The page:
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But sometimes pedestrians are involved in motor accidents when they cross the street or if a vehicle leaves the road. However the crash occurs, people on foot are far less protected and many of these accidents are fatal. According to the National Highway Traffic Safety Administration, thousands of pedestrians are killed each year. The most recent data showed a pedestrian was killed in a traffic accident every two hours.
The Ohio State Highway Patrol shows similarly disheartening information. Pedestrian fatalities in the state increased between 2011 and 2015.
If your loved one was killed in a pedestrian accident, you’re not alone. Others have suffered through the same. While there’s no way to end or lessen your grief, there is a way to move forward. Partner with an experienced Ohio wrongful death attorney to learn your rights and hold the negligent party legally responsible for your family member’s death.
Many pedestrian fatalities occur in large cities, where people are consistently walking to and from work or live entirely without a car. These areas have dense populations, heavy traffic, and many more people on foot than in rural areas. Poorly marked roads, broken or a lack of walking signals, and traffic congestion can all lead to pedestrian accidents.
Denser foot traffic isn’t the only factor in pedestrian fatalities. Driver error, including distraction, fatigue, speeding, driving under the influence of drugs or alcohol, and failure to follow traffic signals often plays a central role in the accident. An individual may even be grossly negligent if he or she was driving aggressively or recklessly.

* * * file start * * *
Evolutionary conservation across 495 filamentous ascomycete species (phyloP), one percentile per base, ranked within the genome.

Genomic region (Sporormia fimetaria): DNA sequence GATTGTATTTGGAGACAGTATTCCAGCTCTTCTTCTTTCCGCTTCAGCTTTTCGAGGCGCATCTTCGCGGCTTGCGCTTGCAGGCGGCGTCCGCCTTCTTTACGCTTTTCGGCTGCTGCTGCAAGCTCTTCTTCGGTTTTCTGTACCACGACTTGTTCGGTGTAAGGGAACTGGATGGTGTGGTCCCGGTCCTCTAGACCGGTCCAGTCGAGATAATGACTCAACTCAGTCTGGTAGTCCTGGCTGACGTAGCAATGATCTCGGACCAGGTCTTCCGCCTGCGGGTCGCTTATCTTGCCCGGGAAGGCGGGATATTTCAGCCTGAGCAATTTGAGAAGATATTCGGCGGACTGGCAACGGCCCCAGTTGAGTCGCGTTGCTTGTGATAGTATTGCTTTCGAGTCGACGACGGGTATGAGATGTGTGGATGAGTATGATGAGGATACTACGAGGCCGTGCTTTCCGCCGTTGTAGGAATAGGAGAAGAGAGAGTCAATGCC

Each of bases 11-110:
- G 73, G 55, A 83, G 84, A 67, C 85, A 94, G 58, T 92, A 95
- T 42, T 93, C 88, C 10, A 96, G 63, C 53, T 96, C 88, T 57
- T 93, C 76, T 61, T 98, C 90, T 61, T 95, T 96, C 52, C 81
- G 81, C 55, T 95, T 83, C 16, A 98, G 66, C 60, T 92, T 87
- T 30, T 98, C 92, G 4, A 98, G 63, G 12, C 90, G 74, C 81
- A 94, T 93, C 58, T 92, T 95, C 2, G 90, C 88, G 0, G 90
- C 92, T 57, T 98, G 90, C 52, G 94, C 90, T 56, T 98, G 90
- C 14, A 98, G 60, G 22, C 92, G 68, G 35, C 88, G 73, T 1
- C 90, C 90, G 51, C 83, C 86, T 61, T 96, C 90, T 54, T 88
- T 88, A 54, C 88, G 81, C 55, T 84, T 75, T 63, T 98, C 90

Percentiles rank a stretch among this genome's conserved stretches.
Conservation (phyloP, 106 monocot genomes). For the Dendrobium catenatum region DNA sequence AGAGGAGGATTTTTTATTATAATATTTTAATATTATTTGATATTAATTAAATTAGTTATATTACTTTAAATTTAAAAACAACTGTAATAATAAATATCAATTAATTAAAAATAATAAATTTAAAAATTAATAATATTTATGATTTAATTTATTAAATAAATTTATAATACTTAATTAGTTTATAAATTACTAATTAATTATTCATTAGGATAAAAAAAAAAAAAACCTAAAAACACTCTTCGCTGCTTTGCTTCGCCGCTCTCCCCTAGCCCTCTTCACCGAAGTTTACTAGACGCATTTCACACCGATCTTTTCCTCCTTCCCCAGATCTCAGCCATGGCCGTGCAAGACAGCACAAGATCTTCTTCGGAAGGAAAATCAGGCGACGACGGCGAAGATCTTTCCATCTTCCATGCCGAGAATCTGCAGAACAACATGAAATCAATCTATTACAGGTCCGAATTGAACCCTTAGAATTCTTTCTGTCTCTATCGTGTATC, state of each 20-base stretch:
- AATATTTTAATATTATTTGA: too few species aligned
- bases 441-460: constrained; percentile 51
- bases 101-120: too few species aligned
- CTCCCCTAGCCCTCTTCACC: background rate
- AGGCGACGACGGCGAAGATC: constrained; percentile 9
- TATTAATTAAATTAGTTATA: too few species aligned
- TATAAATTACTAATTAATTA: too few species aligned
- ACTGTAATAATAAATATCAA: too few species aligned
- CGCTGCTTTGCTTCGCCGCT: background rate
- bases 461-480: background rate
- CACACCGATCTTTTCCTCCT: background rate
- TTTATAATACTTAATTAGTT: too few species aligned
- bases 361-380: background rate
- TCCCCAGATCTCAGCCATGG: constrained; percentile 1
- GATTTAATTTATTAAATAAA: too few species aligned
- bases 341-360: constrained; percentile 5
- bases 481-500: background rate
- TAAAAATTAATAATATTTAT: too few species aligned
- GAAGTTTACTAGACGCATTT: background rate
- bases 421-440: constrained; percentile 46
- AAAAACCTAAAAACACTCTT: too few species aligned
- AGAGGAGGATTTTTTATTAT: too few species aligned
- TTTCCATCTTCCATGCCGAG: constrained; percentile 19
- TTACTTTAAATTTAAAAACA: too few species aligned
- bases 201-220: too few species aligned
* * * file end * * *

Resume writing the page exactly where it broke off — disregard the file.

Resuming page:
If a motorcyclist, car or truck driver strikes and kills a pedestrian, it’s likely he or she will face criminal charges. In addition to traffic violation tickets, he or she may be charged with vehicular homicide or vehicular manslaughter. Any criminal charge brought against the driver will depend on their actions and state of mind at the time of the accident.
Whether or not criminal proceedings occur, if you believe your loved one died because of the driver’s negligence, you may be able to bring a wrongful death action in civil court.
If your parent, child, spouse, or other relative was killed as a pedestrian, a wrongful death suit may be appropriate. This type of claim is similar to a personal injury suit, if the decedent were alive to bring the claim themselves.
Only an individual can bring a wrongful death suit as a representative for the estate of the decedent. People who are presumed to have suffered losses from the death and can bring a suit are:
Under Ohio law, siblings and grandparents are not presumed to have suffered a loss, but these family members can bring the suit if they can show a measurable loss.
Through this lawsuit, you can seek compensation for several losses, which potentially include:
Deciding to file a wrongful death suit and head to court can be difficult, but families must do so within a certain period of time. To have your questions answered and to determine the best course of action, call Kisling, Nestico & Redick at 1-800-HURT-NOW to schedule an appointment. The skilled car accident lawyers at KNR can explain your rights and legal options, and won’t hesitate to help you however they can.